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The iMac at 22: How the computer 'too odd to succeed' changed everything ... for Apple, at least
Very '90s kit was everywhere – and it saved Apple's ass too
On this day in 1998, Steve Jobs took to the stage of the Moscone Center in San Francisco for a product launch that would indelibly change the face of computing and arguably save the firm he founded almost 22 years earlier.
The machine showcased at the MacWorld event was the iMac G3. It was, to put it gently, uncharacteristic for the era. As the wider industry churned out unremarkable beige boxes and towers, the iMac was colourful. Playful, even.
The chassis was partially constructed out of a translucent plastic, and came in 13 different hues, with names like "Bondi Blue" and "Flower Power". It ditched the customary right angles for a curved design that enveloped the 15-inch display. And while rival machines were pockmarked with a dizzying array of serial ports, the iMac G3 kept things, er, minimal with just two USB ports.
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"The back of this thing looks better than the front of the other guys," remarked Jobs to a room full of laughter. "It looks like it's from another planet – a good planet. A planet with better designers."
And that was the point of the iMac G3. It emerged at a point when computing had ceased to be the preserve of businesses and hobbyists, becoming a staple facet of everyday life. So why shouldn't it look good?
Of course, there were detractors. Writing for The Boston Globe, Hiawatha Bray described the iMac G3 as "too odd to succeed" and Apple as "a computer company on the cutting edge of irrelevance". Apple, Bray said, hadn't "lost its knack for the irrational" and predicted the iMac would "only sell to the true believers, and not as many of them as you might think".
A huge point of contention was the absence of the 3.5-inch floppy drive, which remained a staple of the PC world until the early 2000s, and was described by Bray as "an astonishing lapse from Jobs, who should have learned better".
But what ultimately defined the iMac was its wholehearted embrace of the internet, which was swiftly going mainstream. The iMac G3 deliberately embodied that trend, with the "i" standing for internet (as well as "individual", "instruct", "inform" and "inspire" but not "idiot").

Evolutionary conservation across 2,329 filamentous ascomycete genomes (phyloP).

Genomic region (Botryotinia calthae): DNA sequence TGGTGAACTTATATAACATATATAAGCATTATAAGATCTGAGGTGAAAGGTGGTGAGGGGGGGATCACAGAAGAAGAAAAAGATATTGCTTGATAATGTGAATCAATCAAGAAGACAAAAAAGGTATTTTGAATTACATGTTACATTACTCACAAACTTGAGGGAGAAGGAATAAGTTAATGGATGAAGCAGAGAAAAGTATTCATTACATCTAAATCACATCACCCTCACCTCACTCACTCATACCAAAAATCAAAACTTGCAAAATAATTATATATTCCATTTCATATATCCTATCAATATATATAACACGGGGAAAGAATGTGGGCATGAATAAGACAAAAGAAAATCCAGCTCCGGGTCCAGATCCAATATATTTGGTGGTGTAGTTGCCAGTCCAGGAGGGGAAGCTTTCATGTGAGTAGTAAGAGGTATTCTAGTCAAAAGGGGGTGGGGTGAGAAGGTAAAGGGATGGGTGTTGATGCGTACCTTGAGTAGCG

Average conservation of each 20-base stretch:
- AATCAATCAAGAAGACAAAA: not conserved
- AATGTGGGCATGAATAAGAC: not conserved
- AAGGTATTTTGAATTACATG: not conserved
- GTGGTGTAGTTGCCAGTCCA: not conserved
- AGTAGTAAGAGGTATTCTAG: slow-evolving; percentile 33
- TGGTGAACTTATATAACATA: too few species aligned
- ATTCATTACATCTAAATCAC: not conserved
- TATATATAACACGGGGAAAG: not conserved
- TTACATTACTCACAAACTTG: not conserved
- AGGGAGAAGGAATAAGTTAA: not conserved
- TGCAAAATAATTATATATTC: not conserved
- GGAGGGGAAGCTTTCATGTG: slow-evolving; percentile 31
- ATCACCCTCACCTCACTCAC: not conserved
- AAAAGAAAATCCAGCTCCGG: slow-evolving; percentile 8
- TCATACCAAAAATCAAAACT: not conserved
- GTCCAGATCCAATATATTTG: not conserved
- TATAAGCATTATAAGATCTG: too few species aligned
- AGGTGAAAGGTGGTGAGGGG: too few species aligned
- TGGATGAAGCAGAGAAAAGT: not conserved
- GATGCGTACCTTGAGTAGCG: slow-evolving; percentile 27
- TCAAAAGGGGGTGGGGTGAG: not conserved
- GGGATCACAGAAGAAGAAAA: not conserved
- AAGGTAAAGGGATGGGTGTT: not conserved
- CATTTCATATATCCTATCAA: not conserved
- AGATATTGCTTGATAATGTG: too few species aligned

The iMac G3 had a 56.6Kbps modem, and packed 10/100 BASE-T Ethernet, which made it simpler for education customers to network. At that point, the US education system was one of Apple's most faithful bases, with Cupertino dominating the market until late 1999, thanks to its strategy of selling cheaper machines. In many respects, the iMac G3 was as much aimed at schools as it was home users.
While the G3 trod new ground in industrial design, it's also significant for saving Apple. In the mid-1990s, Apple was the sick man of the computing world, haemorrhaging money and customers. It sold a dizzying array of products, many of which were dismal failures, like the Newton and the Bandai Pippin games console.
Worse, Apple had effectively devalued the Macintosh by allowing third parties to license the Mac OS 7 and Mac OS 8 operating systems. Many of these "clones" were more powerful than official Macintosh computers, yet sold at a fraction of the price.
In the financial year ending 26 September 1997 [PDF], Apple lost $1bn. The very existence of the company was in doubt, prompting Dell CEO Michael Dell to say that if he was in charge of Apple he'd "shut it down and give the money back to the shareholders". It's a quote that will forever live in infamy, not least because Apple eclipsed Dell's market value from 2006 onwards.
But thanks to products like the iMac G3, which sold nearly 280,000 units in the six weeks after its launch, and aggressive product rationalisation decisions from Jobs, Apple returned to profitability in 1998, with earnings of over $300m.
And the rest, they say, is history. ®